Shared rooms, toilet facilities, and bathing facilities are the rule among states with board-and-care regulations. Board-and-care rules generally allow bedrooms shared by 2-4 residents and bathrooms shared by 6-10 residents. Board-and-care and/assisted living rules in Alabama, California, Colorado, Idaho, Nevada, New Hampshire, New Mexico, New York, South Dakota, Utah, and Wyoming limit sharing of units to two residents. South Dakota requires a toilet room and lavatory in each room. Three people may share a room in West Virginia. A few states do not specify a limit on the number of people sharing a room.
Four people may share a room under board-and-care rules in Delaware, Georgia, Indiana, Iowa, Michigan, Mississippi, Missouri, Nebraska, Pennsylvania, Rhode Island, South Carolina, and Virginia.
TABLE 2. State Policy Concerning Living Units1
|Assisted Living Rules||Shared Rooms|
|Apartment Units||Multiple Settings||Assisted Living Rules||Board-and-Care|
|Illinois (pilot)||Iowa||Rhode Island||Georgia|
|Minnesota (Medicaid)||Maryland (draft)||Wyoming||Michigan|
|North Dakota (Medicaid)||New Mexico (Medicaid)||Missouri|
|Oregon||New York (Medicaid)||Montana|
|Vermont (draft)||North Carolina||Nevada|
|Washington (Medicaid)||Oklahoma||New Hampshire|
- The first two columns describe the policy of existing or draft assisted living regulations that require apartments or license multiple settings (apartment units and rooms). The last two columns list states whose policy addresses only bedrooms through assisted living or board-care regulations.
- Arizona's new regulations require apartments in assisted living centers (facilities with eleven or more units) and allow shared rooms in assisted living homes (<10).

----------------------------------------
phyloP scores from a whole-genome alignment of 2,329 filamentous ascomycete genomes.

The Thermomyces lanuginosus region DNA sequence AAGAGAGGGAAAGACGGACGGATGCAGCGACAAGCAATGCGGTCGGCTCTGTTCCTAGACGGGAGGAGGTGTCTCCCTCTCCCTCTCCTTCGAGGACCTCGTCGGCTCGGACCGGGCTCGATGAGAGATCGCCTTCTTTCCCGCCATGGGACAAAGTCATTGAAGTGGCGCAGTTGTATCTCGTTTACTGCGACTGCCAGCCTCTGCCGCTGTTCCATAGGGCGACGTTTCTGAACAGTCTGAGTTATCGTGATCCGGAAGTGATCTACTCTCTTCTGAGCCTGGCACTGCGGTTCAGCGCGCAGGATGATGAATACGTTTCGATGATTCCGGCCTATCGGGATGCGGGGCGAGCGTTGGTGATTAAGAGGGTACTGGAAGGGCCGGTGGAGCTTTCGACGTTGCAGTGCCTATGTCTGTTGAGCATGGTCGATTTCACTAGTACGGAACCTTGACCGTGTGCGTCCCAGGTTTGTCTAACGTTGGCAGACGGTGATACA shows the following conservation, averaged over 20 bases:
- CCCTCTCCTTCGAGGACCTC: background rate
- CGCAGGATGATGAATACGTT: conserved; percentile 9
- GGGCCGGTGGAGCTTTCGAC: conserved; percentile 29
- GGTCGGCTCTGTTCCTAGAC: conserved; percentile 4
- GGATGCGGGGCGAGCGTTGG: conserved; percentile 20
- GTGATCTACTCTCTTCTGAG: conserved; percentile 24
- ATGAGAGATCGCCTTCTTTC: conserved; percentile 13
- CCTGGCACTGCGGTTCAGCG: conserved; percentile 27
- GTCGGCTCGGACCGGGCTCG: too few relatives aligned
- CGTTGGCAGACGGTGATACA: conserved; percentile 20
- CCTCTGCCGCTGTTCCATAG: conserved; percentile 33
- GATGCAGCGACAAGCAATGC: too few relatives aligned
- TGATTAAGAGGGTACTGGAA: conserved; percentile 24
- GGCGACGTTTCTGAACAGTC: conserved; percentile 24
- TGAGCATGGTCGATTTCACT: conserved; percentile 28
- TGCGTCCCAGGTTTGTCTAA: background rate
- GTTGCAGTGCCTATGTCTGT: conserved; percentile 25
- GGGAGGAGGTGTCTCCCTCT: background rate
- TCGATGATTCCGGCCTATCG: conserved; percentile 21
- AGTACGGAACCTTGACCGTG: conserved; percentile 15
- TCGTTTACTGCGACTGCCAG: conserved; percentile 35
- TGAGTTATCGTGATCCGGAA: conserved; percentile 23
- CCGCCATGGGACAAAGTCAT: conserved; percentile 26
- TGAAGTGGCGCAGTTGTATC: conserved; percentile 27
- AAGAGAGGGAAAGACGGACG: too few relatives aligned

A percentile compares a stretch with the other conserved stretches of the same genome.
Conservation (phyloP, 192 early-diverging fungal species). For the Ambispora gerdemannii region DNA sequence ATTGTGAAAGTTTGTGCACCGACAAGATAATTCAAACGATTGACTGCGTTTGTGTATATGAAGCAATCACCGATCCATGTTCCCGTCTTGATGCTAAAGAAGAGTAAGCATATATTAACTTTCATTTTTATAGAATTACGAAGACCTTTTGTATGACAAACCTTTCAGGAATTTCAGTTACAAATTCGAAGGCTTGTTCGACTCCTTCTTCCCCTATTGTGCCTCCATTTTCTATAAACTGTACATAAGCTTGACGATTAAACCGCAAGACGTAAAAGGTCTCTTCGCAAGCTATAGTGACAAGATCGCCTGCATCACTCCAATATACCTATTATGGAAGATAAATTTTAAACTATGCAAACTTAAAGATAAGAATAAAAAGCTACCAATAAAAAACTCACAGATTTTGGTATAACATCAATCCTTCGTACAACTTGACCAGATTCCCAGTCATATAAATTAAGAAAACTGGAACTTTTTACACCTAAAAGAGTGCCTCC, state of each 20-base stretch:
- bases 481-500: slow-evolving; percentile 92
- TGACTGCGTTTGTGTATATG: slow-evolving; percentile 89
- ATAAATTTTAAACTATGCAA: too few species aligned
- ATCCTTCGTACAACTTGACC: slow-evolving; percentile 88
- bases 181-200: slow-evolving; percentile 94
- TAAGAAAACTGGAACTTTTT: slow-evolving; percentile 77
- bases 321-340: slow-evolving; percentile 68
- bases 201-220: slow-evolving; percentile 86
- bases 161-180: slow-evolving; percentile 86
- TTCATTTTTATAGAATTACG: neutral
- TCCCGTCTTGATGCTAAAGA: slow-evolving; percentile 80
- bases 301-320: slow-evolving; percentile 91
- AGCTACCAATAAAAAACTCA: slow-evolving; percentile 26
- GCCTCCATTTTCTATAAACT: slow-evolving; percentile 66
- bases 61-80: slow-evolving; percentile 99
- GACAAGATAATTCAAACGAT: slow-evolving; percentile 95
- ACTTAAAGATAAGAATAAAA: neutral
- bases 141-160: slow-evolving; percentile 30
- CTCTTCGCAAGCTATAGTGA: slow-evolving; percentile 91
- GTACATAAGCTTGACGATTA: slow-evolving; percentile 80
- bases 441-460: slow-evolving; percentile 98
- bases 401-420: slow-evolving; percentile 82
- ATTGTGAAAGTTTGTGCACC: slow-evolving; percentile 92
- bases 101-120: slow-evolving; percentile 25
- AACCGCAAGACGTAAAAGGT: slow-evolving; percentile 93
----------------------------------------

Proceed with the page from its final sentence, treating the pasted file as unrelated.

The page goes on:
Space requirements under board-and-care rules typically require 80 or 100 square feet for single units and 60 or 80 square feet per resident in shared units. Alabama requires 130 square feet for double units, and New Hampshire requires 140 square feet. Several states with assisted living rules that require apartments do not specify a square footage (Connecticut, New Jersey), while Arizona, Oregon, and Washington require at least 220 square feet of living space, not including closets or bathrooms.
Table 2 presents state policy concerning living units. States that allow shared units generally have developed policy that broadens the scope of residential options and may create two or more types of buildings, each with different requirements (eg., Florida, New York, Texas, Utah). The table may also be expressed as a continuum. On one end are residences that offer single occupancy units with kitchenette and skilled services to residents. On the other end are residences that provide shared units without cooking capacity to residents who cannot receive skilled services in an assisted living setting. While a state's policy sets the parameters for what may be offered and provided, the actual practice may be more narrow. Shared units may be allowed, but the market may produce very few or no projects that offer shared units. Further, facilities constructed prior to the development of assisted living may offer shared units while most, if not all, newly constructed buildings have private units.
5. New Jersey's rules require apartment settings for all new construction but allowed existing Personal Care Homes with shared rooms to convert to assisted living.